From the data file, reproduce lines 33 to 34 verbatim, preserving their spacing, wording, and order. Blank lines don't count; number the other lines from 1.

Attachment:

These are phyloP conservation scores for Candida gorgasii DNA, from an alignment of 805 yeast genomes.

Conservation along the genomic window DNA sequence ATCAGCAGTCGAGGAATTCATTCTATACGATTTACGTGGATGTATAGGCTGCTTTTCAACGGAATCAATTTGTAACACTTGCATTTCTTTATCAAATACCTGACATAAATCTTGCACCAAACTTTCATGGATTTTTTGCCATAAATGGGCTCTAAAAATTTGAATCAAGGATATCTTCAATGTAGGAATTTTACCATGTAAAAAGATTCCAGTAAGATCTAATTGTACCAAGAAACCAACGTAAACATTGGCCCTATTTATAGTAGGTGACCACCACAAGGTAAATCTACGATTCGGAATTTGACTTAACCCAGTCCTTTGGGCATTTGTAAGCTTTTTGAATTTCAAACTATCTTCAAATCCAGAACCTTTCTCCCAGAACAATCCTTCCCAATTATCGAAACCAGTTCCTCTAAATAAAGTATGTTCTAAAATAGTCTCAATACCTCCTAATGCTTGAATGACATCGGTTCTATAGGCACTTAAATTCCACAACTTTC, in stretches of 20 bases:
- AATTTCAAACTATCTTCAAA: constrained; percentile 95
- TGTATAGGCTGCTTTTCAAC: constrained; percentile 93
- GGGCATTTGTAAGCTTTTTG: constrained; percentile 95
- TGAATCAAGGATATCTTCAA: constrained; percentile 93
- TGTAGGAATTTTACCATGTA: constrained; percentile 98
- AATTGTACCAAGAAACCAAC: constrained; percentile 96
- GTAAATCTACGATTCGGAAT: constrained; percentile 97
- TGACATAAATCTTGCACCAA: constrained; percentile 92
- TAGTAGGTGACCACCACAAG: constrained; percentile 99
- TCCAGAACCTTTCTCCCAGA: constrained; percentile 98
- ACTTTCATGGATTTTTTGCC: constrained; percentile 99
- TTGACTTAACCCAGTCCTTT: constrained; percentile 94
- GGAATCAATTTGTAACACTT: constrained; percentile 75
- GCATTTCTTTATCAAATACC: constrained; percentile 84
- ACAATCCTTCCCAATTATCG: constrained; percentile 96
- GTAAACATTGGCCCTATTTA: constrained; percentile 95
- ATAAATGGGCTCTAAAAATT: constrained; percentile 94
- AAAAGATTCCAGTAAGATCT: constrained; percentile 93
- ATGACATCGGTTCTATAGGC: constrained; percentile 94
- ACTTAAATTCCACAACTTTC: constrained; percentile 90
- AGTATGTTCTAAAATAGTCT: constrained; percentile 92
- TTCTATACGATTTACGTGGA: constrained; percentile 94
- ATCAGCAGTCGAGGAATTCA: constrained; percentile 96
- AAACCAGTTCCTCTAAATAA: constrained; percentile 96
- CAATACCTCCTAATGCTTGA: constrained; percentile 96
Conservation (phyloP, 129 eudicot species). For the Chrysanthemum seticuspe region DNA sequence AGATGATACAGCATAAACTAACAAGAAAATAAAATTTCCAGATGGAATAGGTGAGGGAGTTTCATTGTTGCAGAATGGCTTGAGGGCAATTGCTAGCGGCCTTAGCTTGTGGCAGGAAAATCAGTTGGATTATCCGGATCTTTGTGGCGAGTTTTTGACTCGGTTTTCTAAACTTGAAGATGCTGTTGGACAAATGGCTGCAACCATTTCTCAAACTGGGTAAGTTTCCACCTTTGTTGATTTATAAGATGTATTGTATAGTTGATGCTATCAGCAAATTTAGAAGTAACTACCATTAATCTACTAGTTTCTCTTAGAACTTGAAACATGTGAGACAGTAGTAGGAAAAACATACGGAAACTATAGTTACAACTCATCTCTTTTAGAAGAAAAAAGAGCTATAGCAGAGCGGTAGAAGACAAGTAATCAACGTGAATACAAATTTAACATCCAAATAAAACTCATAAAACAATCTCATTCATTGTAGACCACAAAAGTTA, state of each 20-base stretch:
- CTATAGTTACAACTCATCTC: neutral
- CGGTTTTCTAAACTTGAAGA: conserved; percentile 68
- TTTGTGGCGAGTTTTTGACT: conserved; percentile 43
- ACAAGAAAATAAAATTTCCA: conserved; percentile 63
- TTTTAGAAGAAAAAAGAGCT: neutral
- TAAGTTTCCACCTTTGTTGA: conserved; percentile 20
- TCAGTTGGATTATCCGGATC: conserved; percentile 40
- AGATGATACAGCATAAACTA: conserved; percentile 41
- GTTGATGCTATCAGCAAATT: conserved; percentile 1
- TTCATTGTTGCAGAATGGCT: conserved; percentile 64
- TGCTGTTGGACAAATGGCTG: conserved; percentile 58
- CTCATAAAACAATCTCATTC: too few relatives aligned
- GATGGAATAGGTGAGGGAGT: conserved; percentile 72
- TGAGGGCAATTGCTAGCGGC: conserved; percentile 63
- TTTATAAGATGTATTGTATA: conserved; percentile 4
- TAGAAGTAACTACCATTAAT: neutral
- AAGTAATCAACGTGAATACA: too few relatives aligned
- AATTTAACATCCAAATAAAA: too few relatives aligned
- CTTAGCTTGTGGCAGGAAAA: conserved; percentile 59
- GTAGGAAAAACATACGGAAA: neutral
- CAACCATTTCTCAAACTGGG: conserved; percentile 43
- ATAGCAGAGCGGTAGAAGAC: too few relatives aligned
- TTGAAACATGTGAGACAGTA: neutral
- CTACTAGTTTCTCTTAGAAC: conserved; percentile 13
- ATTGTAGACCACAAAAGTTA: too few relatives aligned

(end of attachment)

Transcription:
- TTTTAGAAGAAAAAAGAGCT: neutral
- TAAGTTTCCACCTTTGTTGA: conserved; percentile 20